Reviews | Written by Joel Harley 18/02/2022


Say what you will about the worst of the Texas Chainsaw Massacre sequels, prequels, reboots and remakes, but nobody could ever accuse any of them of being bland. The weird ramblings of Matthew McConaughey; Alexandra Daddario’s strange Who Do You Think You Are? episode; Stephen Dorff vs Leatherface; The Texas Chainsaw Massacre has never been a franchise lacking in personality.

Once again resetting the timeline, director David Blue Garcia ignores everything and everyone else to deliver another direct sequel to Tobe Hooper’s Texas Chain Saw Massacre. After purchasing a whole town in rural Texas, a gang of influencers (led by Jacob Latimore and Sarah Yarkin) accidentally evict an aged Leatherface from his home. Having freshly pissed off the 80-odd year-old horror icon, the gang find themselves fighting for survival against Leatherface – reborn, renewed, and now extra good at throwing things.

Dragging the franchise kicking and screaming out of the 1970s, this is a Chainsaw Massacre of influencers, Instagram, safe spaces and threats of getting cancelled, bro. Like the Michael Myers of Halloween 2018 and its sequel, old man Leatherface is a beast. It’s 1974 Leatherface with the strength and efficiency of his 2003 counterpart. Stabbing, chopping, lobbing and sawing his way through an extensive cast of cannon fodder, the film at least brings the promised massacre.

Indeed, Texas Chainsaw Massacre is shockingly mean-spirited. The film’s already-infamous “you’re cancelled, bro” moment is as cringe-worthy as expected (how you doing, fellow kids?) but it does lead into the bloodiest sequence in the franchise to date. Garcia and screenwriter Chris Thomas Devlin’s sympathies fluctuate, depicting Leatherface as a poor, grieving idiot beset by cityfolk stomping all over his simple, easy life. At the same time, there’s school shooting survivor Lila (Elsie Fisher), whose whole arc leads to her picking up a gun herself. Then there’s the aged, grudge-bearing Sally Hardesty (Olwen Fouéré), shoehorned into the story, if only because Halloween ’18 did it too. Hardesty’s inclusion makes sense but feels clumsy, disrespecting both the character and the late Marilyn Burns, without even having the courage to go full Dennis Hopper with her obsession.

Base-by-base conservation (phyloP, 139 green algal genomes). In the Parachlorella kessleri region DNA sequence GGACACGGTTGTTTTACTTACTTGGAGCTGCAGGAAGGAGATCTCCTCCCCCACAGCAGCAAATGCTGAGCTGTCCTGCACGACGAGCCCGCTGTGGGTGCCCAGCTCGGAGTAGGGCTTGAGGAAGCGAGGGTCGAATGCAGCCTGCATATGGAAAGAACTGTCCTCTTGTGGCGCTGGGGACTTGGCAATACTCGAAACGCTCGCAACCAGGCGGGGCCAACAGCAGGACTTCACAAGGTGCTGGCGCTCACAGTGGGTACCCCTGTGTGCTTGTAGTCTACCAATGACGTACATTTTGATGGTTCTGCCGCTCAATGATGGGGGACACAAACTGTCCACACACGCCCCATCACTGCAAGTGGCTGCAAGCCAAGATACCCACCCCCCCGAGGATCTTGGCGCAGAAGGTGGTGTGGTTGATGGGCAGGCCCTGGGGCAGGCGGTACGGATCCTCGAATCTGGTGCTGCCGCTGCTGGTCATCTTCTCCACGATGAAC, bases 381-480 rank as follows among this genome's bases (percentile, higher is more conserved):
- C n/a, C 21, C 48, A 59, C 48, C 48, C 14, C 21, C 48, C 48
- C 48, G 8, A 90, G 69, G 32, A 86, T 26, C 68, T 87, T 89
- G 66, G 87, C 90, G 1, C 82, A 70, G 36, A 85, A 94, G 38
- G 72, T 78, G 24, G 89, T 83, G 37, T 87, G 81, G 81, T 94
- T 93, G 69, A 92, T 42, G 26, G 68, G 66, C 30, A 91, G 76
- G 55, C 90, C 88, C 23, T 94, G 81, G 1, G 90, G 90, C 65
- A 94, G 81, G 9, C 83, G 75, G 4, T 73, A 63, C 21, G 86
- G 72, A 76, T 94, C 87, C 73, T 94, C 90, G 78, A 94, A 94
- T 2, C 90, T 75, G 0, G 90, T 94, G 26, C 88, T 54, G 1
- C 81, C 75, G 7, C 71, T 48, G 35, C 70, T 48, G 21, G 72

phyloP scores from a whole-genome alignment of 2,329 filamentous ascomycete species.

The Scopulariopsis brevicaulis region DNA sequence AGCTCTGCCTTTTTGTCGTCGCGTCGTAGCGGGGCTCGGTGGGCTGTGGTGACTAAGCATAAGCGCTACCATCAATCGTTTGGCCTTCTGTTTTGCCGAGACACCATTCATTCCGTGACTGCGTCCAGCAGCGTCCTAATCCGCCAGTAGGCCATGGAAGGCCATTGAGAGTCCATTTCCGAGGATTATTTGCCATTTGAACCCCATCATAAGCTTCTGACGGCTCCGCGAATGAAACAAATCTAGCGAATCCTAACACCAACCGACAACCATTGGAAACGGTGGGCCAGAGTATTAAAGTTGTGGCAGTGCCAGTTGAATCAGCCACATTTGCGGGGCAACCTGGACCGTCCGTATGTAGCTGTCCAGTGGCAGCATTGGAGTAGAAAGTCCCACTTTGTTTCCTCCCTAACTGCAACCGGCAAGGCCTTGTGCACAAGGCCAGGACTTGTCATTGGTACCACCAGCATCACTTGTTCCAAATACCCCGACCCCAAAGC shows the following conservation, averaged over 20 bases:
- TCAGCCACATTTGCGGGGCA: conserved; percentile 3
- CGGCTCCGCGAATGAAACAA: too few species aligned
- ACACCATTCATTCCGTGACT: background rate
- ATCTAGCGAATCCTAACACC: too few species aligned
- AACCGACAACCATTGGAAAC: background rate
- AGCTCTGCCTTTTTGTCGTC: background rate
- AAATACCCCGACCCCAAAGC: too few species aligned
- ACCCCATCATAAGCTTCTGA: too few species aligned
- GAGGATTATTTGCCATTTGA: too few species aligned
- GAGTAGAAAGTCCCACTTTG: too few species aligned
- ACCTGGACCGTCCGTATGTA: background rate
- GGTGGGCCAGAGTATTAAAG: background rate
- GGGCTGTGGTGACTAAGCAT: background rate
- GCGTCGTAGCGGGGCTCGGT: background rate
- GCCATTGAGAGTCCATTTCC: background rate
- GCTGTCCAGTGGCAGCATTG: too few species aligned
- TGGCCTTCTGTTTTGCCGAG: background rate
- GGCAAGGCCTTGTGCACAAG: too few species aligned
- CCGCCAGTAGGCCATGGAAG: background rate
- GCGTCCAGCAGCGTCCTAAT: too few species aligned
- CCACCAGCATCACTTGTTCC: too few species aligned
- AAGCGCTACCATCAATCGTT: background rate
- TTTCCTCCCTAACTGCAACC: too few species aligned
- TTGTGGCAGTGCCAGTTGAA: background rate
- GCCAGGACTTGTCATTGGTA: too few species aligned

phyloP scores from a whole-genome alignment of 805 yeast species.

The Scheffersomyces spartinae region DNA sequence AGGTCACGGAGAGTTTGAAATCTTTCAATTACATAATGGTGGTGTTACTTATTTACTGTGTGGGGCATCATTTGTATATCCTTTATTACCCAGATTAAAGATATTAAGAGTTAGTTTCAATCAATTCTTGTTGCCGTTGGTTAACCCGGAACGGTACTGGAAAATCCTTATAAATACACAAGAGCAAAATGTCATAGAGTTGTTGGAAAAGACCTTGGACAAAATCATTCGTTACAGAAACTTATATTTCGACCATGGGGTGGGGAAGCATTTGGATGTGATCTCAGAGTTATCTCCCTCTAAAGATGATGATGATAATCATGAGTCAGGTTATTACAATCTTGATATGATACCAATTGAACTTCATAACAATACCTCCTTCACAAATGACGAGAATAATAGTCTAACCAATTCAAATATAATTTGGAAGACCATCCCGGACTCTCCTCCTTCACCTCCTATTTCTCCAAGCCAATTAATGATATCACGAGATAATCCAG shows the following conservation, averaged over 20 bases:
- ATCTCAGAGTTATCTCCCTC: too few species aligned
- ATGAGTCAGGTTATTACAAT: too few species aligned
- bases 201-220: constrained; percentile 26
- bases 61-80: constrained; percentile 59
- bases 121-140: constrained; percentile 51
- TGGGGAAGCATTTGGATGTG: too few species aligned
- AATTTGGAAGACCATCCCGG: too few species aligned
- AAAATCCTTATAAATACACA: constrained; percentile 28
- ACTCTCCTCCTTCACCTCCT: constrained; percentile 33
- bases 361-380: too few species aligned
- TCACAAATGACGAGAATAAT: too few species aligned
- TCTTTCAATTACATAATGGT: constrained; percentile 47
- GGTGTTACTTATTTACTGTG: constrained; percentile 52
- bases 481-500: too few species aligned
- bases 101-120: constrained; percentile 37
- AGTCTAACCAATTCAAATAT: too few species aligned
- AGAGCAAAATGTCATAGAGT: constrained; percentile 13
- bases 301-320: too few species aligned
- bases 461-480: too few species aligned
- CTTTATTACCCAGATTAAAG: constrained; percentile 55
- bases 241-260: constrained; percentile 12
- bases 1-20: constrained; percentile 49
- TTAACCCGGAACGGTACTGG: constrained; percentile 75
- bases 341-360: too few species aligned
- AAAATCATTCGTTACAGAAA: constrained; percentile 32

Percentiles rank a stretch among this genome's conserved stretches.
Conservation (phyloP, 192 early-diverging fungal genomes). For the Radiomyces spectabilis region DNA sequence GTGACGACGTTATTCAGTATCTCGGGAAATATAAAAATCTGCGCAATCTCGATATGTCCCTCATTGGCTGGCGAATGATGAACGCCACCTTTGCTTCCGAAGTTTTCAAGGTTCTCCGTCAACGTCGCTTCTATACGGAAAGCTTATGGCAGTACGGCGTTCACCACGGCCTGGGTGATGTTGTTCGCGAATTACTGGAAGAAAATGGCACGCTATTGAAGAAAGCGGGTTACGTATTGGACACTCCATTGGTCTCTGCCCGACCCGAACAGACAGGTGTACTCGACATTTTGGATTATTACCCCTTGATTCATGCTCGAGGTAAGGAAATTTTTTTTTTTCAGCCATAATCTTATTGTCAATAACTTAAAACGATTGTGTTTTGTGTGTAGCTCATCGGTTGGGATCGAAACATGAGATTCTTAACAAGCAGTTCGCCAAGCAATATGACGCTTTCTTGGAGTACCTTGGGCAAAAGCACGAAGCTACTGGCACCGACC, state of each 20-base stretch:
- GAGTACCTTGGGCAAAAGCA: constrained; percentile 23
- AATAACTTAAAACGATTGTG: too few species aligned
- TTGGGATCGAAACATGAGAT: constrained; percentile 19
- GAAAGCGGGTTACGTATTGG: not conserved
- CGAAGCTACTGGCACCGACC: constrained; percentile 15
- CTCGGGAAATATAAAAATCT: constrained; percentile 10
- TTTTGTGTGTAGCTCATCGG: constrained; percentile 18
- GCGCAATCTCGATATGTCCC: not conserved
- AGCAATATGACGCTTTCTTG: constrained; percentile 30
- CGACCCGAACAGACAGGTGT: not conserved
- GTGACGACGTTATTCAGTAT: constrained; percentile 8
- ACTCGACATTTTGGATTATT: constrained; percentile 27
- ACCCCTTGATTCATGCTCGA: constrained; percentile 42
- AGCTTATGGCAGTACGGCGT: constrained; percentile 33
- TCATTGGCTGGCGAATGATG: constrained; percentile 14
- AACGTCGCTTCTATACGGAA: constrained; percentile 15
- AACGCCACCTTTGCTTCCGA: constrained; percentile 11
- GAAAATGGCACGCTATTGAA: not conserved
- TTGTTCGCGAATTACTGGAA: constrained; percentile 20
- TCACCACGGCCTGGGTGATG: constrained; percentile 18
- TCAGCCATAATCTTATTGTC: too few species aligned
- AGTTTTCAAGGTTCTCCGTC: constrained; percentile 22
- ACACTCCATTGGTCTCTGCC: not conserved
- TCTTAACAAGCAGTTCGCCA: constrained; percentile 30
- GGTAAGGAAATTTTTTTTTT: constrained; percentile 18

The film is beautiful (in the kind of way that Tobe Hooper’s classic specifically wasn’t) and the gore and action sequences are a thrill, but the character work and story are as flimsy and two-dimensional as the shaky old sets upon which it plays out. It’s a film with personality – albeit a trying and unlikeable one – but this is a chainsaw massacre at its bluntest and most blunted.